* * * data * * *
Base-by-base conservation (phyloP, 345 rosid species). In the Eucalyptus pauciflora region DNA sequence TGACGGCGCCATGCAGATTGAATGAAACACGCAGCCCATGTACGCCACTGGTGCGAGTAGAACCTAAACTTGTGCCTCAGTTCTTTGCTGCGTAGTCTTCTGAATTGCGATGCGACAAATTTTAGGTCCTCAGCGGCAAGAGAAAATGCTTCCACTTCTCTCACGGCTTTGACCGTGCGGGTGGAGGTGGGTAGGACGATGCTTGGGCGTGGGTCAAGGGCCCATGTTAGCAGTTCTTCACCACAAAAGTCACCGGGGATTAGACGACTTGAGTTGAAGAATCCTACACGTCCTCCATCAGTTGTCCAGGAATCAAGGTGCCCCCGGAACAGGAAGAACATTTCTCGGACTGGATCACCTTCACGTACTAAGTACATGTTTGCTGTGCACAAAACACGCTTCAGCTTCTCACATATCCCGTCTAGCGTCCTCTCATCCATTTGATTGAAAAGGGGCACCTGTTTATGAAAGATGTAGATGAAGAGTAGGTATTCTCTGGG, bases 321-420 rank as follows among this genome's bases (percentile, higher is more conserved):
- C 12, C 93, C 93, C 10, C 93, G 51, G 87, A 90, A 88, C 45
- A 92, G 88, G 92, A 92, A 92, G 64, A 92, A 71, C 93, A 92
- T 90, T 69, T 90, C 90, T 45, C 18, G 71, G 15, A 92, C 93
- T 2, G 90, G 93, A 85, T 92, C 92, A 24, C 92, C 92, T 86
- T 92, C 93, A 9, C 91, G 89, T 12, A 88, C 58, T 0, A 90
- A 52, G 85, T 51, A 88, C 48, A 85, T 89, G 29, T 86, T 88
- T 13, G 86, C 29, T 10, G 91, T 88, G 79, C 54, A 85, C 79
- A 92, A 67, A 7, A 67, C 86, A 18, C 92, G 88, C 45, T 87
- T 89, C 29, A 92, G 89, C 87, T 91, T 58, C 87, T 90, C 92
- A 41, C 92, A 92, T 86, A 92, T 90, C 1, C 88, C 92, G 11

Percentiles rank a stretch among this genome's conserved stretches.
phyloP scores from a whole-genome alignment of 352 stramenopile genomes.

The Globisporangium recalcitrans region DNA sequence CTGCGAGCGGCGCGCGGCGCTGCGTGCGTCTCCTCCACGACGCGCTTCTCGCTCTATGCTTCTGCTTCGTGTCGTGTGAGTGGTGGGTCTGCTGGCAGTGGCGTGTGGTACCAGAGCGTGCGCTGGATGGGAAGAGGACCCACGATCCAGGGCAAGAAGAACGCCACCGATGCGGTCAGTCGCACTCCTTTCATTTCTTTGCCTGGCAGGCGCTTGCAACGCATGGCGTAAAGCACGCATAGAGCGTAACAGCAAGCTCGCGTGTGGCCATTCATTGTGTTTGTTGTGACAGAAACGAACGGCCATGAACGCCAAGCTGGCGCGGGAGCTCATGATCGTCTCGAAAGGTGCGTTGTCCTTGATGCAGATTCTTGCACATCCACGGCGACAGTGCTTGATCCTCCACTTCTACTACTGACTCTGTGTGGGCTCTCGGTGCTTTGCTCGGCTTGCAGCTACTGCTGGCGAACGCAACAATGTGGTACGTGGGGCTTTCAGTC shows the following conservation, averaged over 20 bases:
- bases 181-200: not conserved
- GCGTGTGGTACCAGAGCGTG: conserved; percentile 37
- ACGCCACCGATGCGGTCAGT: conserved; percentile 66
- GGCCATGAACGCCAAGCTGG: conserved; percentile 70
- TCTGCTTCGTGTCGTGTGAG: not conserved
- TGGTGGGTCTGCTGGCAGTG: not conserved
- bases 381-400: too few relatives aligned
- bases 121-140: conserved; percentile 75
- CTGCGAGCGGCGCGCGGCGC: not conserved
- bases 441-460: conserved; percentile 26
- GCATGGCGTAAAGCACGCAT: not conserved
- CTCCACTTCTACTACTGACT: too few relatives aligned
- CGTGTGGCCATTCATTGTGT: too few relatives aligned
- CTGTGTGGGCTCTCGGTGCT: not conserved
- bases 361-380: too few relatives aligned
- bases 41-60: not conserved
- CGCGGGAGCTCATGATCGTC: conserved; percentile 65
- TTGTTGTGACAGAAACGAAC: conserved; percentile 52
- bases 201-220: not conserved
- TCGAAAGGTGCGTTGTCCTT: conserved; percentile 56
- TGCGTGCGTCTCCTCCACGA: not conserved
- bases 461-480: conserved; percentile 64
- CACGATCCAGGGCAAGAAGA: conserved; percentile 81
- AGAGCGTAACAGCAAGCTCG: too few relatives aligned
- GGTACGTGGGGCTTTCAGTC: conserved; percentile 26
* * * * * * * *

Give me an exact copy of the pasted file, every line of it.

Base-by-base conservation (phyloP, 345 rosid species). In the Eucalyptus pauciflora region DNA sequence TGACGGCGCCATGCAGATTGAATGAAACACGCAGCCCATGTACGCCACTGGTGCGAGTAGAACCTAAACTTGTGCCTCAGTTCTTTGCTGCGTAGTCTTCTGAATTGCGATGCGACAAATTTTAGGTCCTCAGCGGCAAGAGAAAATGCTTCCACTTCTCTCACGGCTTTGACCGTGCGGGTGGAGGTGGGTAGGACGATGCTTGGGCGTGGGTCAAGGGCCCATGTTAGCAGTTCTTCACCACAAAAGTCACCGGGGATTAGACGACTTGAGTTGAAGAATCCTACACGTCCTCCATCAGTTGTCCAGGAATCAAGGTGCCCCCGGAACAGGAAGAACATTTCTCGGACTGGATCACCTTCACGTACTAAGTACATGTTTGCTGTGCACAAAACACGCTTCAGCTTCTCACATATCCCGTCTAGCGTCCTCTCATCCATTTGATTGAAAAGGGGCACCTGTTTATGAAAGATGTAGATGAAGAGTAGGTATTCTCTGGG, bases 321-420 rank as follows among this genome's bases (percentile, higher is more conserved):
- C 12, C 93, C 93, C 10, C 93, G 51, G 87, A 90, A 88, C 45
- A 92, G 88, G 92, A 92, A 92, G 64, A 92, A 71, C 93, A 92
- T 90, T 69, T 90, C 90, T 45, C 18, G 71, G 15, A 92, C 93
- T 2, G 90, G 93, A 85, T 92, C 92, A 24, C 92, C 92, T 86
- T 92, C 93, A 9, C 91, G 89, T 12, A 88, C 58, T 0, A 90
- A 52, G 85, T 51, A 88, C 48, A 85, T 89, G 29, T 86, T 88
- T 13, G 86, C 29, T 10, G 91, T 88, G 79, C 54, A 85, C 79
- A 92, A 67, A 7, A 67, C 86, A 18, C 92, G 88, C 45, T 87
- T 89, C 29, A 92, G 89, C 87, T 91, T 58, C 87, T 90, C 92
- A 41, C 92, A 92, T 86, A 92, T 90, C 1, C 88, C 92, G 11

Percentiles rank a stretch among this genome's conserved stretches.
phyloP scores from a whole-genome alignment of 352 stramenopile genomes.

The Globisporangium recalcitrans region DNA sequence CTGCGAGCGGCGCGCGGCGCTGCGTGCGTCTCCTCCACGACGCGCTTCTCGCTCTATGCTTCTGCTTCGTGTCGTGTGAGTGGTGGGTCTGCTGGCAGTGGCGTGTGGTACCAGAGCGTGCGCTGGATGGGAAGAGGACCCACGATCCAGGGCAAGAAGAACGCCACCGATGCGGTCAGTCGCACTCCTTTCATTTCTTTGCCTGGCAGGCGCTTGCAACGCATGGCGTAAAGCACGCATAGAGCGTAACAGCAAGCTCGCGTGTGGCCATTCATTGTGTTTGTTGTGACAGAAACGAACGGCCATGAACGCCAAGCTGGCGCGGGAGCTCATGATCGTCTCGAAAGGTGCGTTGTCCTTGATGCAGATTCTTGCACATCCACGGCGACAGTGCTTGATCCTCCACTTCTACTACTGACTCTGTGTGGGCTCTCGGTGCTTTGCTCGGCTTGCAGCTACTGCTGGCGAACGCAACAATGTGGTACGTGGGGCTTTCAGTC shows the following conservation, averaged over 20 bases:
- bases 181-200: not conserved
- GCGTGTGGTACCAGAGCGTG: conserved; percentile 37
- ACGCCACCGATGCGGTCAGT: conserved; percentile 66
- GGCCATGAACGCCAAGCTGG: conserved; percentile 70
- TCTGCTTCGTGTCGTGTGAG: not conserved
- TGGTGGGTCTGCTGGCAGTG: not conserved
- bases 381-400: too few relatives aligned
- bases 121-140: conserved; percentile 75
- CTGCGAGCGGCGCGCGGCGC: not conserved
- bases 441-460: conserved; percentile 26
- GCATGGCGTAAAGCACGCAT: not conserved
- CTCCACTTCTACTACTGACT: too few relatives aligned
- CGTGTGGCCATTCATTGTGT: too few relatives aligned
- CTGTGTGGGCTCTCGGTGCT: not conserved
- bases 361-380: too few relatives aligned
- bases 41-60: not conserved
- CGCGGGAGCTCATGATCGTC: conserved; percentile 65
- TTGTTGTGACAGAAACGAAC: conserved; percentile 52
- bases 201-220: not conserved
- TCGAAAGGTGCGTTGTCCTT: conserved; percentile 56
- TGCGTGCGTCTCCTCCACGA: not conserved
- bases 461-480: conserved; percentile 64
- CACGATCCAGGGCAAGAAGA: conserved; percentile 81
- AGAGCGTAACAGCAAGCTCG: too few relatives aligned
- GGTACGTGGGGCTTTCAGTC: conserved; percentile 26